BAMAKO (Reuters) – The loser of Mali’s presidential election vowed on Tuesday to build the war-torn West African country’s first real opposition in years, as Malians applauded his admission of defeat that dispelled fears of fresh conflict.
Soumaila Cisse conceded late on Monday as it became clear former prime minister Ibrahim Boubacar Keita had swept Sunday’s second-round vote with a promise to restore the pride of a nation riven by a military coup and Islamist revolt last year.
BAMAKO (Reuters) – Soumaila Cisse, loser in Mali’s presidential elections, vowed on Tuesday that he would build the country’s first proper opposition in years, as Malians applauded his concession to Ibrahim Boubacar Keita which dispelled fears of fresh conflict.
Cisse conceded defeat late on Monday as it became clear that former prime minister Keita had swept Sunday’s second round vote. Keita has promised to restore the pride of a nation riven by a military coup and an Islamist revolt last year.
BAMAKO (Reuters) – Ibrahim Boubacar Keita, an ex-prime minister with a reputation for firmness, won Mali’s presidential election after his rival conceded defeat on Monday in a poll meant to draw a line under more than a year of turmoil.
Keita, 68, universally known by his initials IBK, will now have access to $4 billion in international development aid to rebuild the West African country after a French military intervention in January ended Islamist rebels’ occupation of the northern two-thirds of Mali.
BAMAKO (Reuters) – Soumaila Cisse on Monday conceded defeat in Mali’s presidential election runoff, congratulating his rival Ibrahim Boubacar Keita on winning a vote meant to draw a line under more than a year of turmoil in the West African nation.
Cisse’s concession, hours after he complained the election had been marred by fraud, will deepen optimism for Mali’s recovery. Keita, a former prime minister, inherits a broken nation and must still negotiate peace with northern rebels.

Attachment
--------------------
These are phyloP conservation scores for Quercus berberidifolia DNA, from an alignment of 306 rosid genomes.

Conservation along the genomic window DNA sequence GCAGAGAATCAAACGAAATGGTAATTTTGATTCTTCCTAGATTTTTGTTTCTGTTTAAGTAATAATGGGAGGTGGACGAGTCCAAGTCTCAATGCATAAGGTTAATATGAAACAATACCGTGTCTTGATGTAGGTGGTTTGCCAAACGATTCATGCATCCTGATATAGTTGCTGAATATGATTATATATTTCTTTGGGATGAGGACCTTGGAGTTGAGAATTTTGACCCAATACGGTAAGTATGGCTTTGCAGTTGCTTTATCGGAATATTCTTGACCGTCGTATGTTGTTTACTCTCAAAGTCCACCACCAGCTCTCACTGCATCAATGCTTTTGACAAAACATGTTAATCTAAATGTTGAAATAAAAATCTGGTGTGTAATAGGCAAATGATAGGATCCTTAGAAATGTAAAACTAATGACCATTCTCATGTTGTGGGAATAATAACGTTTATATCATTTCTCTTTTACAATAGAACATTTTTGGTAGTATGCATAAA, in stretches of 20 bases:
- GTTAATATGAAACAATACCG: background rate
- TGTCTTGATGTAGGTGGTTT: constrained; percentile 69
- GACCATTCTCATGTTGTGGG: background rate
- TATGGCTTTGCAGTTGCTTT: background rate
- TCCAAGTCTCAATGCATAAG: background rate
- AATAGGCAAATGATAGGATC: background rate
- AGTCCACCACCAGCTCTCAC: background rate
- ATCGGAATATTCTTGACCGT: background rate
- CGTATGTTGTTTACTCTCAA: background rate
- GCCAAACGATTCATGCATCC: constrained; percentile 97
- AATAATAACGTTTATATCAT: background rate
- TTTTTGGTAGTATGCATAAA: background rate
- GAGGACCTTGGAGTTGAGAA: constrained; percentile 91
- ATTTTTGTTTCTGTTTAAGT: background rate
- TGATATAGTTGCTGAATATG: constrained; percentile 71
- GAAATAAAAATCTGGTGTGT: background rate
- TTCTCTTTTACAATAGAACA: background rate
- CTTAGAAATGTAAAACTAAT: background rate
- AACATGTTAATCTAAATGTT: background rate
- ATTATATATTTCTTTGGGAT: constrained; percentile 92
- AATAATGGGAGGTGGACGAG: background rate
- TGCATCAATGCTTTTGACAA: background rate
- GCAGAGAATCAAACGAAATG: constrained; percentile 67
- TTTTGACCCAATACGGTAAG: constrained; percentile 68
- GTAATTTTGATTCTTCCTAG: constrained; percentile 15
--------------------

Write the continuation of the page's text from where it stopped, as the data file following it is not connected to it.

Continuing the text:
BAMAKO (Reuters) – Election observers on Monday hailed a weekend presidential runoff in Mali as a success as results trickled in from across the West African country from a vote meant to draw a line under more than a year of turmoil.
Although official figures are not expected until Tuesday at the earliest, Malian media cited partial vote counts from across the vast, landlocked former French colony that put ex-prime minister Ibrahim Boubacar Keita firmly in the lead, particularly in the populous south.
KIDAL, Mali (Reuters) – In the birthplace of a Tuareg revolt that nearly tore Mali apart last year, residents said Sunday’s election would not bring lasting peace unless a new president in the distant south gave them more freedom.
The desert region of Kidal in Mali’s desolate northeast has produced four rebellions since independence from France in 1960. Its light-skinned Tuareg people say successive black African governments in the capital Bamako have excluded them from power.
BAMAKO (Reuters) – Poll workers in Mali began counting votes in Sunday’s high stakes presidential runoff, with former Prime Minister Ibrahim Boubacar Keita tipped to claim the difficult job of stabilising the West African nation after more than a year of turmoil.
The winner of the vote will be able to draw on more than $4 billion in foreign aid promised to rebuild the country after a French-led military intervention in January routed al Qaeda-linked rebels occupying the desert north.
BAMAKO (Reuters) – Former Prime Minister Ibrahima Boubacar Keita was the favorite to win a presidential election on Sunday that Malians hope will restore stability in a country torn apart by last year’s coup and Islamist insurgency.
The winner of the run-off ballot will oversee more than $4 billion in foreign aid promised to rebuild the West African nation, after France sent thousands of troops in January to break the grip of al Qaeda-linked rebels over its desert north.
BAMAKO (Reuters) – Malians vote on Sunday in the second round of a presidential poll with a tough-talking ex-prime minister the favourite to win an election meant to offer the country a fresh start after a coup and Islamist rebellion last year.
The victor in Sunday’s ballot will oversee more than $4 billion (2.58 billion pounds) in foreign aid promised to rebuild the West African nation, after France sent thousands of troops in January to break the grip of al Qaeda-linked rebels over its desert north.
BAMAKO (Reuters) – The frontrunner in Mali’s presidential election wound up his campaign on Friday with a promise to restore peace and dignity to the West African country scarred by a coup and Islamist uprising last year.
Ibrahim Boubacar Keita, 68, an ex-prime minister with a reputation for toughness, won last month’s ballot with nearly 40 percent of the vote – but fell short of a majority. He will face ex-finance minister Soumaila Cisse in a runoff on Sunday.